Thao Nguyen Phan’s Becoming Alluvium opens with sound: an outboard motor puttering in the dark. The tea-brown, silt-clouded water of the Mekong appears, gliding beneath the prow of a little boat. Lines from the great poet Rabindranath Tagore’s The Gardener lap the screen, concluding: “Why did the harp-string break? I tried to force a note that was beyond its power. That is why the harp-string is broken.”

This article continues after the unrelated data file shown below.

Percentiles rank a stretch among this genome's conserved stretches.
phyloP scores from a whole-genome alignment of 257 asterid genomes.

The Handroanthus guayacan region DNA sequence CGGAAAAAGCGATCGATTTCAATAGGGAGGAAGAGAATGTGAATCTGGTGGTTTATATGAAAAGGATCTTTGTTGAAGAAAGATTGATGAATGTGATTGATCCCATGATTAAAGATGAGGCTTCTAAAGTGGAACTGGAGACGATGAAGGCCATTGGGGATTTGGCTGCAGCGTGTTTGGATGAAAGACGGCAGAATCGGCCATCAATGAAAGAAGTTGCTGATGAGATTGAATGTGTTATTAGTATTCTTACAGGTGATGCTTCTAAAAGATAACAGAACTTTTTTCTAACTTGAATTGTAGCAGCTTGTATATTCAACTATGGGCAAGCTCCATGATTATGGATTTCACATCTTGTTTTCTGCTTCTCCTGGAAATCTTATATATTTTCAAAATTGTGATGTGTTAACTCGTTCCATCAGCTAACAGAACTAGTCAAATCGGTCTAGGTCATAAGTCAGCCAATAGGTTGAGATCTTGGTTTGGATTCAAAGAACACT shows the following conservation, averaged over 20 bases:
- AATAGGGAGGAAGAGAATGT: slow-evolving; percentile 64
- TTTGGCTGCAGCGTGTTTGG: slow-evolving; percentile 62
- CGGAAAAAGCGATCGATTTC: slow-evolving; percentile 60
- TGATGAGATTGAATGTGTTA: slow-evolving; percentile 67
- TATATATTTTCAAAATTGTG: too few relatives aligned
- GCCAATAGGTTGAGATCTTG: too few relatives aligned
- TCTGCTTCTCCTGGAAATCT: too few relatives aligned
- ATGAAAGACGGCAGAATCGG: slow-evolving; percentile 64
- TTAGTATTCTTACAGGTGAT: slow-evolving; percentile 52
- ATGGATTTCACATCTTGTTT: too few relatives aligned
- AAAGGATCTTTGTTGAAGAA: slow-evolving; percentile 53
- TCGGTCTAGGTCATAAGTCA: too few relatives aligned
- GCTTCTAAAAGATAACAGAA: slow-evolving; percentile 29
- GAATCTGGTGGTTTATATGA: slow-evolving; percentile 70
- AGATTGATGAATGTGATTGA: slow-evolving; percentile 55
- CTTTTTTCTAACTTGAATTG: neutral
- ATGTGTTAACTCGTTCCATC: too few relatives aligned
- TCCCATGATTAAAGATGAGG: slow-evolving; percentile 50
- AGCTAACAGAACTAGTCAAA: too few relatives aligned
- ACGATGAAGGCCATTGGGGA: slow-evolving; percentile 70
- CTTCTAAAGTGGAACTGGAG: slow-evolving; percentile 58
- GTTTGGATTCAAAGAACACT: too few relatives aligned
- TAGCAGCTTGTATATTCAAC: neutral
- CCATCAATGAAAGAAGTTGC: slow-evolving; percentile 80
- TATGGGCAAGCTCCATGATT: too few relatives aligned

Becoming Alluvium is a lyric poem in moving images that echoes the mythic passion of Tagore’s verse, its varying rhythms and its themes of love, care and oneness with the natural world. At the heart of Phan’s short film is the Mekong River, the waterway flowing from Tibet through China, Myanmar, Laos, Thailand and Cambodia before meeting the sea in southern Vietnam.
The Mekong is the broken harp string, the thread forced beyond its power. A mighty river that has sustained life for millennia, now polluted by pesticides, factory runoff and vehicle fumes; mined for sand and drained for irrigation; dammed and over-fished.